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Tuesday - May 21, 2019

In my view, the Christian religion is the most important and one of the first things in which all children, under a free government ought to be instructed... No truth is more evident to my mind than that the Christian religion must be the basis of any government intended to secure the rights and privileges of a free people.
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1828 Noah Webster Dictionary
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1828.mshaffer.comWord [recognize]

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recognize

RECOGNIZE, v.t. rec'onize. [L. recognosco; re and cognosco, to know. The g in these words has properly no sound in English.]

1. To recollect or recover the knowledge of, either with an avowal of that knowledge or not. We recognize a person at a distance, when we recollect that we have seen him before, or that we have formerly known him. We recognize his features or his voice.

Speak, vassal; recognize thy sovereign queen.

2. To review; to re-examine.



Evolution (or devolution) of this word [recognize]

1828 Webster1844 Webster1913 Webster

RECOGNIZE, v.t. rec'onize. [L. recognosco; re and cognosco, to know. The g in these words has properly no sound in English.]

1. To recollect or recover the knowledge of, either with an avowal of that knowledge or not. We recognize a person at a distance, when we recollect that we have seen him before, or that we have formerly known him. We recognize his features or his voice.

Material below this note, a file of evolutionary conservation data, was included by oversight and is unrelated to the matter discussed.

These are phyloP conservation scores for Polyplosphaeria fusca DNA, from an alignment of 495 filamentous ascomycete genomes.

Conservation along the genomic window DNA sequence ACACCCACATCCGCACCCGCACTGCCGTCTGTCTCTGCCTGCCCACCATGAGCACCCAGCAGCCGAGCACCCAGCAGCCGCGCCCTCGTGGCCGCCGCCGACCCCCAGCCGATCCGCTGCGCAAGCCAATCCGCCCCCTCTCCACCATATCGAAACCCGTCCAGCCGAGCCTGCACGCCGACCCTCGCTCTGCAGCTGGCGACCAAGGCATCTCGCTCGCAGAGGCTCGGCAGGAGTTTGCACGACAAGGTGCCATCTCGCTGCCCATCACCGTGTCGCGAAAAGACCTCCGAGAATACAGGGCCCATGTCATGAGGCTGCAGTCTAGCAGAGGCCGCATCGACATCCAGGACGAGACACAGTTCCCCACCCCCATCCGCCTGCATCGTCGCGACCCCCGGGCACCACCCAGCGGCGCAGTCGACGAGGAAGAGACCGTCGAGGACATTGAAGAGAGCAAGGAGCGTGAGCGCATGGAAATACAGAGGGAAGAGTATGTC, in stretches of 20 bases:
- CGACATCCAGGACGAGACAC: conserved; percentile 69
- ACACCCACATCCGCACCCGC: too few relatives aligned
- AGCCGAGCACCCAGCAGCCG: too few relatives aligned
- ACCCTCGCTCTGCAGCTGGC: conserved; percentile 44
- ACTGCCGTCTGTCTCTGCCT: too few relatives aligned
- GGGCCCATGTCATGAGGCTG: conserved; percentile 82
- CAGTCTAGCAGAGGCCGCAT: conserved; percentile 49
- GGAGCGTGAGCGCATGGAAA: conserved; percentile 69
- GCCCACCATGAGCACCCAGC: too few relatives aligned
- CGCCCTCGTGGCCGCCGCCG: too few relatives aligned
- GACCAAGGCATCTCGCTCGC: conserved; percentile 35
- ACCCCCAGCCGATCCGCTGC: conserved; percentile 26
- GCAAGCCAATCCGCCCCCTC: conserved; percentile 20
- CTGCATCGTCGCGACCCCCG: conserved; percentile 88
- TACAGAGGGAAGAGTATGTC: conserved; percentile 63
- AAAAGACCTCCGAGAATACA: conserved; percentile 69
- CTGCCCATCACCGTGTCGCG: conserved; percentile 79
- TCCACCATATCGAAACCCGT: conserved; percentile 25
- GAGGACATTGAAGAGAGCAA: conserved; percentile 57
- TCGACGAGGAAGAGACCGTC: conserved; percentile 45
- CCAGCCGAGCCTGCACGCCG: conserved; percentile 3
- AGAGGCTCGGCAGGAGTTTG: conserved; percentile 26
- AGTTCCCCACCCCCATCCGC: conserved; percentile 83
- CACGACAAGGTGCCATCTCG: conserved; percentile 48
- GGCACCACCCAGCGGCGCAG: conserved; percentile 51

Speak, vassal; recognize thy sovereign queen.

2. To review; to re-examine.

REC'OG-NIZE, v.i.

To enter an obligation of record before a proper tribunal. A. B. recognized in the sum of twenty pounds.


REC-OG-NIZE, v.t. [rec'onize; It. riconoscere; Sp. reconocer; Fr. reconnoitre; L. recognosco; re and cognosco, to know. The g in these words has properly no sound in English. It is not a part of the root of the word, being written merely to give to con the French sound of gn, or that of the Spanish ñ, and this sound does not properly belong to our language.]

  1. To recollect or recover the knowledge of, either with an avowal of that knowledge or not. We recognize a person at a distance, when we recollect that we have seen him before, or that we have formerly known him. We recognize his features or his voice. Speak, vassal; recognize thy sovereign queen. – Harte.
  2. To review; to re-examine. – South.

Rec"og*nize
  1. To know again; to perceive the identity of, with a person or thing previously known; to recover or recall knowledge of.

    Speak, vassal; recognize thy sovereign queen. Harte.

  2. To enter an obligation of record before a proper tribunal; as, A B recognized in the sum of twenty dollars.

    [Written also recognise.]

    * In legal usage in the United States the second syllable is often accented.

  3. To avow knowledge of; to allow that one knows; to consent to admit, hold, or the like; to admit with a formal acknowledgment; as, to recognize an obligation; to recognize a consul.